I blogged about this now nearly a month ago; in the end of the post I wrote:

I’d thought I would have to instead find the 1933 Tebtunis volume in a library somewhere, but this is so much better. I had to blog it quick; first so I could find the reference easily when I really want it later on; and secondly so y’all could be aware of it.

In the meantime, a friend went up to the library at Trinity Western, and he retrieved the information on P.Tebt 703 from the printed edition for me. I thought it would be 10 pages at most, consisting mainly of transcription and translation.

I was wrong.

The information on P.Tebt 703 runs for 36 pages. There are seven pages of background and discussion, followed by a six-part table of contents (!) before the transcription begins. Following the transcription is the standard translation/notes section that runs for 20 pages!

While there are some similarities in content between P.Tebt 703 and First Timothy and Titus, I think the jury is still out on them sharing genre. But if you’re looking to study this, the information in the Tebtunis Papyri, Vol 3 Part 1, for P.Tebt 703, is well worth looking up and studying.

First Timothy and P.Tebt. 703

If you read many recent commentaries on the Pastoral Epistles (particularly Witherington, though Johnson and probably Towner and Marshall), and if you have read the section on First Timothy in Carson’s New Testament Introduction and also in Frank Theilman’s New Testament Theology, you’ve heard of P.Tebt. 703.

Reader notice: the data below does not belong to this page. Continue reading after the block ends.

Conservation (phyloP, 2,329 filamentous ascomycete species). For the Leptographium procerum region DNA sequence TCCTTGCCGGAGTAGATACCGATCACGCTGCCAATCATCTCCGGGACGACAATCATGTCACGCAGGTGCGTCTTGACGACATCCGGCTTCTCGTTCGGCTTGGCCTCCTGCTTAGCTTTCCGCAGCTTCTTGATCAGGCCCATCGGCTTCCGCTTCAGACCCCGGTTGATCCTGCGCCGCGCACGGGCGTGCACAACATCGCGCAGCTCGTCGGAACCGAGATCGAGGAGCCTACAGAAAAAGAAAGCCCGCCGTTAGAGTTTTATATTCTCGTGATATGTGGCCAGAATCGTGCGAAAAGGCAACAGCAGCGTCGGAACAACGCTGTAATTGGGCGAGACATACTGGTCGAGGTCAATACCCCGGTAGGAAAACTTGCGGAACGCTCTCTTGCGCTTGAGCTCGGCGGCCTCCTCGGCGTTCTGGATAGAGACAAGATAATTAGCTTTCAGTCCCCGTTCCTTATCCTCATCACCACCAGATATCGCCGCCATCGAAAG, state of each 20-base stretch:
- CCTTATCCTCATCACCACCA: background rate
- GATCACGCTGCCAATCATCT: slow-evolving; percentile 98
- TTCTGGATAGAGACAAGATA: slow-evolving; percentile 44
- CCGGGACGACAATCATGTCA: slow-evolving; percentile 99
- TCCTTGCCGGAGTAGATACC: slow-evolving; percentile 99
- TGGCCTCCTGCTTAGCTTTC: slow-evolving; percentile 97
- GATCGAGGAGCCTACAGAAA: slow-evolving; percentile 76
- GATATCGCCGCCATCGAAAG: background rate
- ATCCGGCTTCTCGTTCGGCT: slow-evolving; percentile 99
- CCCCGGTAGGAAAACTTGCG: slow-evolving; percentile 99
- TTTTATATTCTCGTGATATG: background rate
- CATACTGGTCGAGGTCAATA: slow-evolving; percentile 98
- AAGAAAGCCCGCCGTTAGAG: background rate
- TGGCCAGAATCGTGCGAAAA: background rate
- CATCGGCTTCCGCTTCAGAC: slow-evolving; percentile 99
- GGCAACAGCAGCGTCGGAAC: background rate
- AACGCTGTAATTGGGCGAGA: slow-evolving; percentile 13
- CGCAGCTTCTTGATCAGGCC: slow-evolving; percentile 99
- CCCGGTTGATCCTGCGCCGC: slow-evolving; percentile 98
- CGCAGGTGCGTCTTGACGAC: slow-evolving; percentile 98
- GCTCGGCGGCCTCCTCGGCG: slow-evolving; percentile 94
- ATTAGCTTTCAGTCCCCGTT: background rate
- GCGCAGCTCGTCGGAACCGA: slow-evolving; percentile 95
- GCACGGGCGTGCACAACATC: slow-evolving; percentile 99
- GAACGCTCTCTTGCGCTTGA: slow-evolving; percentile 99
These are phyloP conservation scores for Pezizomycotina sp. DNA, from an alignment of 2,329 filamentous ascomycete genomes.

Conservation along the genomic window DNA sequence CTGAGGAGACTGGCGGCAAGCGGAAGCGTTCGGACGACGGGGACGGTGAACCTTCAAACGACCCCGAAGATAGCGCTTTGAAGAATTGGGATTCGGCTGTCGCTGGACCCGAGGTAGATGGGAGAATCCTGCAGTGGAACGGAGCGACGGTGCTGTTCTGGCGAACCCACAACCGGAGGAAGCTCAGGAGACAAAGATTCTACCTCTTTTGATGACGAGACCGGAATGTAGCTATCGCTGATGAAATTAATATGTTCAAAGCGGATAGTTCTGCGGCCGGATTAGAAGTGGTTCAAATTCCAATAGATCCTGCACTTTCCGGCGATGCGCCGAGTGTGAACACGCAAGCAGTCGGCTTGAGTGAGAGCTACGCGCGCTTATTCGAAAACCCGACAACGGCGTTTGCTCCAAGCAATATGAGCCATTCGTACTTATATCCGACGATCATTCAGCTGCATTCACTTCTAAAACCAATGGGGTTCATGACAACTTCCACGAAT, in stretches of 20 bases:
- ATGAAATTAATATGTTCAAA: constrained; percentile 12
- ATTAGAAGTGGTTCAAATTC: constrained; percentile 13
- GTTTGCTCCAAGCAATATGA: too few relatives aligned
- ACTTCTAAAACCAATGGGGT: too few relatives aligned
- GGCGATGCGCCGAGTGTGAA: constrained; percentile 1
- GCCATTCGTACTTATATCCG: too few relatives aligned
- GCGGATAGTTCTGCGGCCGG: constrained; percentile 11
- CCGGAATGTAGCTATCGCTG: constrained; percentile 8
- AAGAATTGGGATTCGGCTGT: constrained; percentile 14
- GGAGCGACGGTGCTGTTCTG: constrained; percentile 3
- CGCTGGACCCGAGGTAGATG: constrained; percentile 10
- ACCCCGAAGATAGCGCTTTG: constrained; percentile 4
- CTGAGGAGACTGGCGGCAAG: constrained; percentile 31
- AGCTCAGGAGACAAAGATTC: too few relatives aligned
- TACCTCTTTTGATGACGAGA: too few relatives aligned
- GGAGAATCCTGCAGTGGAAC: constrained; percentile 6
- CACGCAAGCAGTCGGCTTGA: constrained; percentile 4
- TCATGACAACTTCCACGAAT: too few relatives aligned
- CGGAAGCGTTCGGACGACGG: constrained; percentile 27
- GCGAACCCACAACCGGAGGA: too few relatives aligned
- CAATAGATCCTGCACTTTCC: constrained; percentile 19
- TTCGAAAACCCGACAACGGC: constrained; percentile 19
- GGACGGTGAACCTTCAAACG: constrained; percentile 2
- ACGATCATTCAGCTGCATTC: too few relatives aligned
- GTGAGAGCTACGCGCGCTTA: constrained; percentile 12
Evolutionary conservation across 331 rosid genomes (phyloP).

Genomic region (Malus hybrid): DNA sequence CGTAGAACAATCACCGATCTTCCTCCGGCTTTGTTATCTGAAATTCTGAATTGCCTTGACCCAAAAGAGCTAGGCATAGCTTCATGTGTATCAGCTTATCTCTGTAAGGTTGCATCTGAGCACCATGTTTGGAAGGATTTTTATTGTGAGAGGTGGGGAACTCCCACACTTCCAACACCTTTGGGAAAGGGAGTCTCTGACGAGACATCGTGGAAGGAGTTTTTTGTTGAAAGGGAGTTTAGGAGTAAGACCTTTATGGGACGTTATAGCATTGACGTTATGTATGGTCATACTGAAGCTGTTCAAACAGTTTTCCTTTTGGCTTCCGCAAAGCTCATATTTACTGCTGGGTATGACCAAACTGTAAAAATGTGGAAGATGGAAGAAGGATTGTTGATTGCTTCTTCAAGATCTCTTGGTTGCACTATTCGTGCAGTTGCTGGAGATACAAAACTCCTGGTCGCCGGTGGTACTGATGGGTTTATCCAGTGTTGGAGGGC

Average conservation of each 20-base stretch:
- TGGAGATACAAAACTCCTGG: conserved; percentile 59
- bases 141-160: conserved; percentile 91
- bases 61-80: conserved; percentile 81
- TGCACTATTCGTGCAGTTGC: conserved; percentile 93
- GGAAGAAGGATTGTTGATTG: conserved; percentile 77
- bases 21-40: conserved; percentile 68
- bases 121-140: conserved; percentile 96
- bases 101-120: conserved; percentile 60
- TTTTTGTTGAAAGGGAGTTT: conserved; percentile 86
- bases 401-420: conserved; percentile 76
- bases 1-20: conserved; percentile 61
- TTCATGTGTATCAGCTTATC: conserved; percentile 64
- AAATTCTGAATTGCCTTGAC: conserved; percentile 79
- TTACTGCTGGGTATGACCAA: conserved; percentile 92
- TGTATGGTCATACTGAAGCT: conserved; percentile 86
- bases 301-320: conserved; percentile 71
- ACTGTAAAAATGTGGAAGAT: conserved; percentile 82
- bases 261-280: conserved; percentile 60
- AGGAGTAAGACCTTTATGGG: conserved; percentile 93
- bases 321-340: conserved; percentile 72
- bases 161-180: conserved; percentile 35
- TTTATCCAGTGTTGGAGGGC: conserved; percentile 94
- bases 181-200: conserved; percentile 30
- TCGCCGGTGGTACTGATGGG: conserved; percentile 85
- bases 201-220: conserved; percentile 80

P.Tebt. 703 is one of the Tebtunis Papyri. It is a letter dated “after 208 BC”. It is described as:

Copy of an official memorandum probably from the dioiketes to probably the oikonomos, giving instructions concerning agriculture, transport, royal revenues and monopolies, official correspondence, and behavior of royal officials.

Many folks look to P.Tebt. 703 as an example of a superior writing instructions to his lieutenant concerning administration of an area/group and see similarities with what Paul is writing to Timothy in First Timothy (and, similarly what Paul writes to Titus in the epistle to Titus).

I’ve been looking for a full translation of P.Tebt. 703 for a few days (well, thinking about looking) and this morning I finally remembered that I could hit APIS (Advanced Papyrological Information System) and probably find it pretty quickly. It’s better than I’d thought. The APIS entry has images, verso and recto, of all the extant leaves of the letter along with summary description and translation.

I’d thought I would have to instead find the 1933 Tebtunis volume in a library somewhere, but this is so much better. I had to blog it quick; first so I could find the reference easily when I really want it later on; and secondly so y’all could be aware of it.